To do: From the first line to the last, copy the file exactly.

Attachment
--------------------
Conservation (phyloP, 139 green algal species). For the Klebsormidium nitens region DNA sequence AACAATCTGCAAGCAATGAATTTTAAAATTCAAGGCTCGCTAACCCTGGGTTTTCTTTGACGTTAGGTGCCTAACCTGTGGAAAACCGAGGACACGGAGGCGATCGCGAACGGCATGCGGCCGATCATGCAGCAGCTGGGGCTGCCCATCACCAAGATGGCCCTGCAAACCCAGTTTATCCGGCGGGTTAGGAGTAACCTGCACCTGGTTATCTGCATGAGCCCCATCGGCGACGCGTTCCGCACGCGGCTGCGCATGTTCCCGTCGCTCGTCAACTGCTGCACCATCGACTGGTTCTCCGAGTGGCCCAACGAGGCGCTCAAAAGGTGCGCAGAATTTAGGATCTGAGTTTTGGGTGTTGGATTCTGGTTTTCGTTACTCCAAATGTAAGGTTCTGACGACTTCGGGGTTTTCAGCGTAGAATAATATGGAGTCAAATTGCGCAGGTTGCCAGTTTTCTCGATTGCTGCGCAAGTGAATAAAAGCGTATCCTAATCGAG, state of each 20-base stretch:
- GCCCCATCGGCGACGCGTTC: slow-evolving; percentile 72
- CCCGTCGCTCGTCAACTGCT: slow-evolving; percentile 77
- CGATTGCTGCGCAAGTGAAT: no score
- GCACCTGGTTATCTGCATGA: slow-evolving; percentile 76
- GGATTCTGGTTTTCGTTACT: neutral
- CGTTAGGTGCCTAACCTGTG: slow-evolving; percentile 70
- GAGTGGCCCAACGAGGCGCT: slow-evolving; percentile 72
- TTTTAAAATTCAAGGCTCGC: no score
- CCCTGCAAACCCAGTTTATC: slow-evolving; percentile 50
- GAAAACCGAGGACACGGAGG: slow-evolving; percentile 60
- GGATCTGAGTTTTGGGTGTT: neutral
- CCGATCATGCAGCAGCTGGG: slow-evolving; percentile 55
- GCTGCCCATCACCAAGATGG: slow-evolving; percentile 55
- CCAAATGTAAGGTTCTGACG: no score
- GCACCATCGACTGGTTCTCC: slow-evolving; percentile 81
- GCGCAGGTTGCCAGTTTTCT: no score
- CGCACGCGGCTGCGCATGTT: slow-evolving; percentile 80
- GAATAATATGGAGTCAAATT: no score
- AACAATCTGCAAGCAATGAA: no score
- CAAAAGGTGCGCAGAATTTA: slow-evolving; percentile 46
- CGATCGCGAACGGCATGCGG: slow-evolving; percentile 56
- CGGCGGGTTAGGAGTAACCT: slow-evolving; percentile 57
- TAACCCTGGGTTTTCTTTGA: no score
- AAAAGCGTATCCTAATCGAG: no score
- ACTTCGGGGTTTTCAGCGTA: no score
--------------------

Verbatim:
Conservation (phyloP, 139 green algal species). For the Klebsormidium nitens region DNA sequence AACAATCTGCAAGCAATGAATTTTAAAATTCAAGGCTCGCTAACCCTGGGTTTTCTTTGACGTTAGGTGCCTAACCTGTGGAAAACCGAGGACACGGAGGCGATCGCGAACGGCATGCGGCCGATCATGCAGCAGCTGGGGCTGCCCATCACCAAGATGGCCCTGCAAACCCAGTTTATCCGGCGGGTTAGGAGTAACCTGCACCTGGTTATCTGCATGAGCCCCATCGGCGACGCGTTCCGCACGCGGCTGCGCATGTTCCCGTCGCTCGTCAACTGCTGCACCATCGACTGGTTCTCCGAGTGGCCCAACGAGGCGCTCAAAAGGTGCGCAGAATTTAGGATCTGAGTTTTGGGTGTTGGATTCTGGTTTTCGTTACTCCAAATGTAAGGTTCTGACGACTTCGGGGTTTTCAGCGTAGAATAATATGGAGTCAAATTGCGCAGGTTGCCAGTTTTCTCGATTGCTGCGCAAGTGAATAAAAGCGTATCCTAATCGAG, state of each 20-base stretch:
- GCCCCATCGGCGACGCGTTC: slow-evolving; percentile 72
- CCCGTCGCTCGTCAACTGCT: slow-evolving; percentile 77
- CGATTGCTGCGCAAGTGAAT: no score
- GCACCTGGTTATCTGCATGA: slow-evolving; percentile 76
- GGATTCTGGTTTTCGTTACT: neutral
- CGTTAGGTGCCTAACCTGTG: slow-evolving; percentile 70
- GAGTGGCCCAACGAGGCGCT: slow-evolving; percentile 72
- TTTTAAAATTCAAGGCTCGC: no score
- CCCTGCAAACCCAGTTTATC: slow-evolving; percentile 50
- GAAAACCGAGGACACGGAGG: slow-evolving; percentile 60
- GGATCTGAGTTTTGGGTGTT: neutral
- CCGATCATGCAGCAGCTGGG: slow-evolving; percentile 55
- GCTGCCCATCACCAAGATGG: slow-evolving; percentile 55
- CCAAATGTAAGGTTCTGACG: no score
- GCACCATCGACTGGTTCTCC: slow-evolving; percentile 81
- GCGCAGGTTGCCAGTTTTCT: no score
- CGCACGCGGCTGCGCATGTT: slow-evolving; percentile 80
- GAATAATATGGAGTCAAATT: no score
- AACAATCTGCAAGCAATGAA: no score
- CAAAAGGTGCGCAGAATTTA: slow-evolving; percentile 46
- CGATCGCGAACGGCATGCGG: slow-evolving; percentile 56
- CGGCGGGTTAGGAGTAACCT: slow-evolving; percentile 57
- TAACCCTGGGTTTTCTTTGA: no score
- AAAAGCGTATCCTAATCGAG: no score
- ACTTCGGGGTTTTCAGCGTA: no score